Native to South and Central America, Miconia thrives in wet areas and in deep shade. Miconia was imported to Hawaii Island as a botanical specimen in 1961 by a prominent Hilo resident. According to legend, the first Miconia plants died, and the pot was discarded under a dark greenhouse bench. Sometime later new plants appeared in the pot, which was then shared among plant enthusiasts on the East side of the Big Island. Dr. Forsberg, a botanist specializing in the Pacific, warned authorities in 1971 about the destructive nature of Miconia “It is the one plant that could really destroy native the Hawaiian forests”, he said. An expanding population around Onomea was noticed in the 1980’s, unfortunately, volunteer efforts for mechanical removal were not sufficient for eradication. Earnest attempts to eradicate this pest have been ongoing since the mid 90’s. As one of the most studied and documented invasive plants, it’s ironic that reports of Miconia’s naturalization and literature documenting its invasion are absent from natural literature until the 1990’s. Today, Miconia is listed as a state noxious weed and as one of Hawaii’s Most Invasive Horticultural Plants. Studies have shown that 1 tree can produce 3 to 9 million viable seeds in 1 year, remaining viable for (at least) 19 years in the soil. The build-up “seed deposits” in the seed bank makes mechanical and chemical eradication almost impossible.
- Able to grow up to 49′ with broad distinct leaves and shallow roots
- Large oval-shaped leaves, green on top, purple underneath, with three main midribs running from stem to leaf-tip, each leaf can get up to 3′ wide
- Flowers are small in size, white to light pink in color, grow on a stalk in clusters
- Fruits are plentiful, dark purple, sweet and attractive to birds. Each 1/2 cm in diameter fruit is packed with about 120-230 seeds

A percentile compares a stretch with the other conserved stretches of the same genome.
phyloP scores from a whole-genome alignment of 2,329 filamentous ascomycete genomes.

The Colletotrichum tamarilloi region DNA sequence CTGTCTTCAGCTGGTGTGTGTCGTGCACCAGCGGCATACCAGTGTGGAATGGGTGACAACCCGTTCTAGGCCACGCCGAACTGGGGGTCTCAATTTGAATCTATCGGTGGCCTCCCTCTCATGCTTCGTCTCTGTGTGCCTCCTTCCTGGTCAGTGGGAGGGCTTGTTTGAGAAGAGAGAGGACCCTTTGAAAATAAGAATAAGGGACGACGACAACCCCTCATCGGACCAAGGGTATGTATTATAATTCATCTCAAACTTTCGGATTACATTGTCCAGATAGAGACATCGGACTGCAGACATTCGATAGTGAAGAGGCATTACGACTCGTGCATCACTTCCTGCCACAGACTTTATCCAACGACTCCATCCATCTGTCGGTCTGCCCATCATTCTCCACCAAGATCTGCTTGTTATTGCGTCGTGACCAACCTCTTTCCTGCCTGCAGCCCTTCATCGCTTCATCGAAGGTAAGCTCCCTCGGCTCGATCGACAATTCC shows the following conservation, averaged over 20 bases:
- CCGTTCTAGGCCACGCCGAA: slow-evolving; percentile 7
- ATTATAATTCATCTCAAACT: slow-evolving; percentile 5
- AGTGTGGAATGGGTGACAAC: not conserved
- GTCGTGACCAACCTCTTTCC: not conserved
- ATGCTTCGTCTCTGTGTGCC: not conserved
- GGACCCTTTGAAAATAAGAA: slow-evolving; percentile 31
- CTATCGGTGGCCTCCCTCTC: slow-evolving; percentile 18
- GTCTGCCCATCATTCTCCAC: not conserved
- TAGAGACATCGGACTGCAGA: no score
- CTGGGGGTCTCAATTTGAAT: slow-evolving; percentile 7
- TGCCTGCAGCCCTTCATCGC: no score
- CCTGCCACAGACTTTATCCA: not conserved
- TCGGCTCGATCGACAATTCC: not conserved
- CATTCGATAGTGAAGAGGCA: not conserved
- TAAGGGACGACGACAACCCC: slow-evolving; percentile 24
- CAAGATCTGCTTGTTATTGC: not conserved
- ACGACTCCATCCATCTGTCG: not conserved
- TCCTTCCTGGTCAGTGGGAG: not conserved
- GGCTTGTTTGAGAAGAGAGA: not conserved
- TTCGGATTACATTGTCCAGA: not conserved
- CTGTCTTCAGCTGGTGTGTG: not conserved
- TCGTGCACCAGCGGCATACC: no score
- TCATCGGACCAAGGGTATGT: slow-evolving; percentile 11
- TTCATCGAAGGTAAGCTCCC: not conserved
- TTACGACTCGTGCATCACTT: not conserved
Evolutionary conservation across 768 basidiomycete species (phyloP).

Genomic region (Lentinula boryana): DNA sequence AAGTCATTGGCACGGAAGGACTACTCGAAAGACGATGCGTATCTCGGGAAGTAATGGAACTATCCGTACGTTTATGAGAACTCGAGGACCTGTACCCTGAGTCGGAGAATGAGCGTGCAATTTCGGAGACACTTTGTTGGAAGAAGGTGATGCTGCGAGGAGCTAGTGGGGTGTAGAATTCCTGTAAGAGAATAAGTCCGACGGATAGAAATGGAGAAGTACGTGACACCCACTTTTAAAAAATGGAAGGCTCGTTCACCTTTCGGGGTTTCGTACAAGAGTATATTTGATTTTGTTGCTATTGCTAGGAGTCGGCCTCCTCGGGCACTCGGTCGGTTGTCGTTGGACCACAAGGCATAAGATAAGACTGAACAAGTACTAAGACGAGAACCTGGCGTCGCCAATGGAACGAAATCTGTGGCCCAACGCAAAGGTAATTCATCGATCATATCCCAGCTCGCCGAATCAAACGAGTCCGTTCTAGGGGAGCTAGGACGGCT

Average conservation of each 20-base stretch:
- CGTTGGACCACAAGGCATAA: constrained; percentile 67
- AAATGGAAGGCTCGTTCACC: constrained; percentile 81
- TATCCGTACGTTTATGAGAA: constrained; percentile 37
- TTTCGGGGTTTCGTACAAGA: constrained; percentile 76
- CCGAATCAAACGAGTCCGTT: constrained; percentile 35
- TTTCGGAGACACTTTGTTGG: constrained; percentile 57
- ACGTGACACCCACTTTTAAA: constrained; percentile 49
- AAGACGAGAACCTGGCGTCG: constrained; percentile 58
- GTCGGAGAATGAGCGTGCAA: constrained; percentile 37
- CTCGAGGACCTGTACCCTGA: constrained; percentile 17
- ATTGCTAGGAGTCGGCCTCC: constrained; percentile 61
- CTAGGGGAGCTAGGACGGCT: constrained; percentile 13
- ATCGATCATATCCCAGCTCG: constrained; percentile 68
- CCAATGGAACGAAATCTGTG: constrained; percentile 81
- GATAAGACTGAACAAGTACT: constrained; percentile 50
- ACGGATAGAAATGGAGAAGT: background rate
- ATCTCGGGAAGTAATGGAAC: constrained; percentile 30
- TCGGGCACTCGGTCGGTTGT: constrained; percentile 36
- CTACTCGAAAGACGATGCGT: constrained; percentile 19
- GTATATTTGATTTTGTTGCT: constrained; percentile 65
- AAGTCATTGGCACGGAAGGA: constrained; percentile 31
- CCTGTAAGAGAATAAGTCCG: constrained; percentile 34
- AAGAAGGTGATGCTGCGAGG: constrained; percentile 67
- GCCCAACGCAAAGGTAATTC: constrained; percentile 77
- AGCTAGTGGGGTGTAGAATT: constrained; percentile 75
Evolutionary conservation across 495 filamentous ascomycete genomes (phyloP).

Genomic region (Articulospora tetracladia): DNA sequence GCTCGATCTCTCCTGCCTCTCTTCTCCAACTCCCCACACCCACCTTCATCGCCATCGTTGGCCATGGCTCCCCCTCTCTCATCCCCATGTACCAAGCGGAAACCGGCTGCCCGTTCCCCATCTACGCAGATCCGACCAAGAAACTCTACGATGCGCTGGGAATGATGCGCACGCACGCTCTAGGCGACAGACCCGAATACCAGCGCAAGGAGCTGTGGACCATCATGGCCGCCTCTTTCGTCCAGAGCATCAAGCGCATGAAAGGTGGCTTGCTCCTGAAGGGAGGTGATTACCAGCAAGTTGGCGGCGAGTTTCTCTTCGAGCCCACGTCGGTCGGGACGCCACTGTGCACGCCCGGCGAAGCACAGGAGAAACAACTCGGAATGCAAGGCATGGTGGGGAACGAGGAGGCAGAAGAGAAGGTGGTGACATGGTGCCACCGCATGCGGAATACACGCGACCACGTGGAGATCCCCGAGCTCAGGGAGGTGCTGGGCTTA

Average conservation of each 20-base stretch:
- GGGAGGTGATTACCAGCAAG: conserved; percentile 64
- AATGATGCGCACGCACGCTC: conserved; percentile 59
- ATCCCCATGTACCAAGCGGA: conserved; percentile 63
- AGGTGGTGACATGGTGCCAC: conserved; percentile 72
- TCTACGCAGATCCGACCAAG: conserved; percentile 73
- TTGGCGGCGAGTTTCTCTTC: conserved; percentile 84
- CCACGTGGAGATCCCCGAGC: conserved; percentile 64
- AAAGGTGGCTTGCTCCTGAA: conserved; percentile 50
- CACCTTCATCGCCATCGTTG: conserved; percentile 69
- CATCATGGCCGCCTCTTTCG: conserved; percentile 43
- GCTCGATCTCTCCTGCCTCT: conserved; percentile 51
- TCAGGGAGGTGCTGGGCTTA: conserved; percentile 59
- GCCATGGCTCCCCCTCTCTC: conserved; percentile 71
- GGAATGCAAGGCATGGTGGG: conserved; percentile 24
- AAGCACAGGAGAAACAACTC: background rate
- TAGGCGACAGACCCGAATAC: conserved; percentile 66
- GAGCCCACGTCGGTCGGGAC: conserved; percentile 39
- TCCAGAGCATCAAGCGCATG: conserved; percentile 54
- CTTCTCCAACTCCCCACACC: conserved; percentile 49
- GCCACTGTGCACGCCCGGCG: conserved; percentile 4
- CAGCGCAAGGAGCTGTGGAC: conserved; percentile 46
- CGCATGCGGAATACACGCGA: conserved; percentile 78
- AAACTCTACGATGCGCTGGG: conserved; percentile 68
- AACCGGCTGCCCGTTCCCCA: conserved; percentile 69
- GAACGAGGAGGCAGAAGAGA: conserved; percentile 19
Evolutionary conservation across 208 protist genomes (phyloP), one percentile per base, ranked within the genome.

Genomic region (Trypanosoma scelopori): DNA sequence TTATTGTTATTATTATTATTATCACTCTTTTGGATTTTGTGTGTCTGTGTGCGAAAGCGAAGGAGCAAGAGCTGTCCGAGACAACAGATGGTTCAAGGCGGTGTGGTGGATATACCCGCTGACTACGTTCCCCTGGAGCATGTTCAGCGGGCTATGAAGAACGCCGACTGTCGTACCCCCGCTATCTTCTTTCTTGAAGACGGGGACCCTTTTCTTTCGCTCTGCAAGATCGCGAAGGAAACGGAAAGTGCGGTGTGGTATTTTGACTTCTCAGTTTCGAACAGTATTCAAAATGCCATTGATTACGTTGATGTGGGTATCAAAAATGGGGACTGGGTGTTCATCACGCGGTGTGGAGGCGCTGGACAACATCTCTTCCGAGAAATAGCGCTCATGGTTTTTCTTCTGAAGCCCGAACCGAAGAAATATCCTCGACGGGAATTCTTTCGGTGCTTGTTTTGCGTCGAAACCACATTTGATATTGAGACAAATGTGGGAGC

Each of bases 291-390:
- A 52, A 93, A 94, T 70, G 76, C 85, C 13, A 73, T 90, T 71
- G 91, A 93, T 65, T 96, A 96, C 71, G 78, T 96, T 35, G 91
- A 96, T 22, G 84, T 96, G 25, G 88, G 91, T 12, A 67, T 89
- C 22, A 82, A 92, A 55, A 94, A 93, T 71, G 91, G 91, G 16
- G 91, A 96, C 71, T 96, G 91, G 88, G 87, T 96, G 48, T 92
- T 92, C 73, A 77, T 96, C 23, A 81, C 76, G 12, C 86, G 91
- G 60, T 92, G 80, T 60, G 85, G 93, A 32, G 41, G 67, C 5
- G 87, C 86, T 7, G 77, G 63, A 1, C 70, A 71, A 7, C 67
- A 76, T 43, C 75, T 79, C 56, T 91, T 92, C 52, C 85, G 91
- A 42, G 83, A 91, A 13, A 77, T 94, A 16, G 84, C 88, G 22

- Plant begin producing fruit as early as 4 years, one plant can produce up to three to nine million seeds each year
- Forms thick stands, shades out native plants and completely takes over moist and wet forests creating a monotypic forest
- Forms an “umbrella” over the watershed, reducing the amount of rainwater that seeps into the watershed
- Shallow root systems promote erosion, degrading the quality of surface water and increasing sedimentation of nearshore reefs
- Sand-grained sized seeds easily spread by birds and other animals when they eat the fruit. Seeds also spread by people when contaminated dirt or mud sticks to shoes, clothing, equipment, or vehicles
- Introduced to Tahiti in 1937 and has since overwhelmed two-thirds of Tahiti’s forests, and is directly responsible for threatening 25% of their native forest species with extinction
- Self Fertilizing- One sand sized seed, eaten by a bird and excreted far away, can create a new monotypic forest
Hawai’i Island: Populations occur on the East side in lower elevations with ample rain. Efforts to prevent miconia populations from spreading are underway my BIISC.
Maui : Infestations now occur in the forests near Hana, Nahiku, Keanae and Huelo. Efforts to prevent miconia populations from spreading are underway my MISC.
Oahu : Several locations in the Ko‘olau mountain range are being controlled by OISC with a goal of eradication.
Kauai : Small populations in Wailua River State Park, Wailua Homesteads, and the Wailua Game Management Area are being controlled by KISC with a goal of eradication.